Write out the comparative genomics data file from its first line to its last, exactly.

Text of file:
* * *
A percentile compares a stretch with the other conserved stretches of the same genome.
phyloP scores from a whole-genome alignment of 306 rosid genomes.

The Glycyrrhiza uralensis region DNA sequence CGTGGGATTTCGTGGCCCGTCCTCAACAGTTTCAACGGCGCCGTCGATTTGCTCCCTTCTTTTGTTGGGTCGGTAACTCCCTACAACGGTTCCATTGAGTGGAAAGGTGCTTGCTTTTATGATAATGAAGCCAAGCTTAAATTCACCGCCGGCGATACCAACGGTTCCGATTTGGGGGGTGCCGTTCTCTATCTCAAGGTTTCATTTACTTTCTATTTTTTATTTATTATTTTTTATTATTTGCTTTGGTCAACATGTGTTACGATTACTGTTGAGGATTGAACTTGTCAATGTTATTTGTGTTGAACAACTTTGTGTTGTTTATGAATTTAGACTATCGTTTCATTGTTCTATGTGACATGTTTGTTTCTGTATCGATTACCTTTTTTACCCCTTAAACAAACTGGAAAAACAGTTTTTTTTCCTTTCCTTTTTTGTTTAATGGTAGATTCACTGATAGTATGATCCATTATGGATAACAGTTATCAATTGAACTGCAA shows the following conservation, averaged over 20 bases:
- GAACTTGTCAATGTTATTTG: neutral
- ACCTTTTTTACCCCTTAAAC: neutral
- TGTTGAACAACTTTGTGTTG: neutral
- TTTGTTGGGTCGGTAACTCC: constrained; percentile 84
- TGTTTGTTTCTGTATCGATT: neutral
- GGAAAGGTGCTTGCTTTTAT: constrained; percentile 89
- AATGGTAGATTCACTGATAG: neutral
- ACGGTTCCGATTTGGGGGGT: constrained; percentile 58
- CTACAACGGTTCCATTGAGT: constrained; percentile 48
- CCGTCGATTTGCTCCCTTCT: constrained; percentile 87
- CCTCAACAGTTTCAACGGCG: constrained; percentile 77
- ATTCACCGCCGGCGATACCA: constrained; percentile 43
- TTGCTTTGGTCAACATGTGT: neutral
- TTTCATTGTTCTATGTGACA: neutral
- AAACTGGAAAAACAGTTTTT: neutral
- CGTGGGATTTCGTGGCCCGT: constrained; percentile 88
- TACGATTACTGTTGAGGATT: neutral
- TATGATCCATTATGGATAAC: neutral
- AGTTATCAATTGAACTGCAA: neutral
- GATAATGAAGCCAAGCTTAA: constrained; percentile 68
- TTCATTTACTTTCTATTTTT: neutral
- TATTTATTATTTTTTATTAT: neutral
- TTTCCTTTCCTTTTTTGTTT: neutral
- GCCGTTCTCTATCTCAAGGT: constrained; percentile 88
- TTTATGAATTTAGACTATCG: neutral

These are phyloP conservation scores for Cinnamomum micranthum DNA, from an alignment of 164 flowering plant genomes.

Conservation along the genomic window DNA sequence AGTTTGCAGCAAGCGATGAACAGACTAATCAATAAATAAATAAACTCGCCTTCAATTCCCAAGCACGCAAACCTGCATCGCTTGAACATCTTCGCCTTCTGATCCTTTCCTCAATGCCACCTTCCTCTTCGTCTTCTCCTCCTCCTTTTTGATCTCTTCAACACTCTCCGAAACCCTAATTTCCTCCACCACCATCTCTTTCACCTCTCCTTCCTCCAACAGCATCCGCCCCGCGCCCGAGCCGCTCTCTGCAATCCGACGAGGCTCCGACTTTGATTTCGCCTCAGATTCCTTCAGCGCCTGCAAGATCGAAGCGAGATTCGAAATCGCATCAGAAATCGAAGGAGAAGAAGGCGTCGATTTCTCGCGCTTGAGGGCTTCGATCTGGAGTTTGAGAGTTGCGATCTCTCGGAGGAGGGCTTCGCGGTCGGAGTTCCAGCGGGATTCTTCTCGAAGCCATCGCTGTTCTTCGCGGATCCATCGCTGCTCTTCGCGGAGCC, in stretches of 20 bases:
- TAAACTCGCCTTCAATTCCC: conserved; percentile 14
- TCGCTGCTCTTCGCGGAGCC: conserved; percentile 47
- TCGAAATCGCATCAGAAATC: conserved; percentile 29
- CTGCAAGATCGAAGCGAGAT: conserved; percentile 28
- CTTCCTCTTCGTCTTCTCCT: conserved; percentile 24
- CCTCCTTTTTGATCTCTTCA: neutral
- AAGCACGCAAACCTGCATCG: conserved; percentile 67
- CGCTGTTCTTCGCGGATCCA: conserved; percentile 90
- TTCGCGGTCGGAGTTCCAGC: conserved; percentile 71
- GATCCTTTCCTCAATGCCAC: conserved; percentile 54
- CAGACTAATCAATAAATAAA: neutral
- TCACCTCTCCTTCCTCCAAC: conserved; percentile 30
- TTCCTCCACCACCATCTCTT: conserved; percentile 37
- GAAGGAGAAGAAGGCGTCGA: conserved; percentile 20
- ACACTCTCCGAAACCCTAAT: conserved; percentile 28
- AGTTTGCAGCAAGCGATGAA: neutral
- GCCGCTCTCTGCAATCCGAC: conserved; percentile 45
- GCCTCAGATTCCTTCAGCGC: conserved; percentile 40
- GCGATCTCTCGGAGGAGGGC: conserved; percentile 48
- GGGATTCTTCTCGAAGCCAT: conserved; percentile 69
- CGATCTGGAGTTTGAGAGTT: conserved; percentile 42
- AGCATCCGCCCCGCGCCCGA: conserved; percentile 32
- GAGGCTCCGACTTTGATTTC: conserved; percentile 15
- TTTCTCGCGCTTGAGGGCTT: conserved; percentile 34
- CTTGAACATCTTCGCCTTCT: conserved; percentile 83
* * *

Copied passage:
A percentile compares a stretch with the other conserved stretches of the same genome.
phyloP scores from a whole-genome alignment of 306 rosid genomes.

The Glycyrrhiza uralensis region DNA sequence CGTGGGATTTCGTGGCCCGTCCTCAACAGTTTCAACGGCGCCGTCGATTTGCTCCCTTCTTTTGTTGGGTCGGTAACTCCCTACAACGGTTCCATTGAGTGGAAAGGTGCTTGCTTTTATGATAATGAAGCCAAGCTTAAATTCACCGCCGGCGATACCAACGGTTCCGATTTGGGGGGTGCCGTTCTCTATCTCAAGGTTTCATTTACTTTCTATTTTTTATTTATTATTTTTTATTATTTGCTTTGGTCAACATGTGTTACGATTACTGTTGAGGATTGAACTTGTCAATGTTATTTGTGTTGAACAACTTTGTGTTGTTTATGAATTTAGACTATCGTTTCATTGTTCTATGTGACATGTTTGTTTCTGTATCGATTACCTTTTTTACCCCTTAAACAAACTGGAAAAACAGTTTTTTTTCCTTTCCTTTTTTGTTTAATGGTAGATTCACTGATAGTATGATCCATTATGGATAACAGTTATCAATTGAACTGCAA shows the following conservation, averaged over 20 bases:
- GAACTTGTCAATGTTATTTG: neutral
- ACCTTTTTTACCCCTTAAAC: neutral
- TGTTGAACAACTTTGTGTTG: neutral
- TTTGTTGGGTCGGTAACTCC: constrained; percentile 84
- TGTTTGTTTCTGTATCGATT: neutral
- GGAAAGGTGCTTGCTTTTAT: constrained; percentile 89
- AATGGTAGATTCACTGATAG: neutral
- ACGGTTCCGATTTGGGGGGT: constrained; percentile 58
- CTACAACGGTTCCATTGAGT: constrained; percentile 48
- CCGTCGATTTGCTCCCTTCT: constrained; percentile 87
- CCTCAACAGTTTCAACGGCG: constrained; percentile 77
- ATTCACCGCCGGCGATACCA: constrained; percentile 43
- TTGCTTTGGTCAACATGTGT: neutral
- TTTCATTGTTCTATGTGACA: neutral
- AAACTGGAAAAACAGTTTTT: neutral
- CGTGGGATTTCGTGGCCCGT: constrained; percentile 88
- TACGATTACTGTTGAGGATT: neutral
- TATGATCCATTATGGATAAC: neutral
- AGTTATCAATTGAACTGCAA: neutral
- GATAATGAAGCCAAGCTTAA: constrained; percentile 68
- TTCATTTACTTTCTATTTTT: neutral
- TATTTATTATTTTTTATTAT: neutral
- TTTCCTTTCCTTTTTTGTTT: neutral
- GCCGTTCTCTATCTCAAGGT: constrained; percentile 88
- TTTATGAATTTAGACTATCG: neutral

These are phyloP conservation scores for Cinnamomum micranthum DNA, from an alignment of 164 flowering plant genomes.

Conservation along the genomic window DNA sequence AGTTTGCAGCAAGCGATGAACAGACTAATCAATAAATAAATAAACTCGCCTTCAATTCCCAAGCACGCAAACCTGCATCGCTTGAACATCTTCGCCTTCTGATCCTTTCCTCAATGCCACCTTCCTCTTCGTCTTCTCCTCCTCCTTTTTGATCTCTTCAACACTCTCCGAAACCCTAATTTCCTCCACCACCATCTCTTTCACCTCTCCTTCCTCCAACAGCATCCGCCCCGCGCCCGAGCCGCTCTCTGCAATCCGACGAGGCTCCGACTTTGATTTCGCCTCAGATTCCTTCAGCGCCTGCAAGATCGAAGCGAGATTCGAAATCGCATCAGAAATCGAAGGAGAAGAAGGCGTCGATTTCTCGCGCTTGAGGGCTTCGATCTGGAGTTTGAGAGTTGCGATCTCTCGGAGGAGGGCTTCGCGGTCGGAGTTCCAGCGGGATTCTTCTCGAAGCCATCGCTGTTCTTCGCGGATCCATCGCTGCTCTTCGCGGAGCC, in stretches of 20 bases:
- TAAACTCGCCTTCAATTCCC: conserved; percentile 14
- TCGCTGCTCTTCGCGGAGCC: conserved; percentile 47
- TCGAAATCGCATCAGAAATC: conserved; percentile 29
- CTGCAAGATCGAAGCGAGAT: conserved; percentile 28
- CTTCCTCTTCGTCTTCTCCT: conserved; percentile 24
- CCTCCTTTTTGATCTCTTCA: neutral
- AAGCACGCAAACCTGCATCG: conserved; percentile 67
- CGCTGTTCTTCGCGGATCCA: conserved; percentile 90
- TTCGCGGTCGGAGTTCCAGC: conserved; percentile 71
- GATCCTTTCCTCAATGCCAC: conserved; percentile 54
- CAGACTAATCAATAAATAAA: neutral
- TCACCTCTCCTTCCTCCAAC: conserved; percentile 30
- TTCCTCCACCACCATCTCTT: conserved; percentile 37
- GAAGGAGAAGAAGGCGTCGA: conserved; percentile 20
- ACACTCTCCGAAACCCTAAT: conserved; percentile 28
- AGTTTGCAGCAAGCGATGAA: neutral
- GCCGCTCTCTGCAATCCGAC: conserved; percentile 45
- GCCTCAGATTCCTTCAGCGC: conserved; percentile 40
- GCGATCTCTCGGAGGAGGGC: conserved; percentile 48
- GGGATTCTTCTCGAAGCCAT: conserved; percentile 69
- CGATCTGGAGTTTGAGAGTT: conserved; percentile 42
- AGCATCCGCCCCGCGCCCGA: conserved; percentile 32
- GAGGCTCCGACTTTGATTTC: conserved; percentile 15
- TTTCTCGCGCTTGAGGGCTT: conserved; percentile 34
- CTTGAACATCTTCGCCTTCT: conserved; percentile 83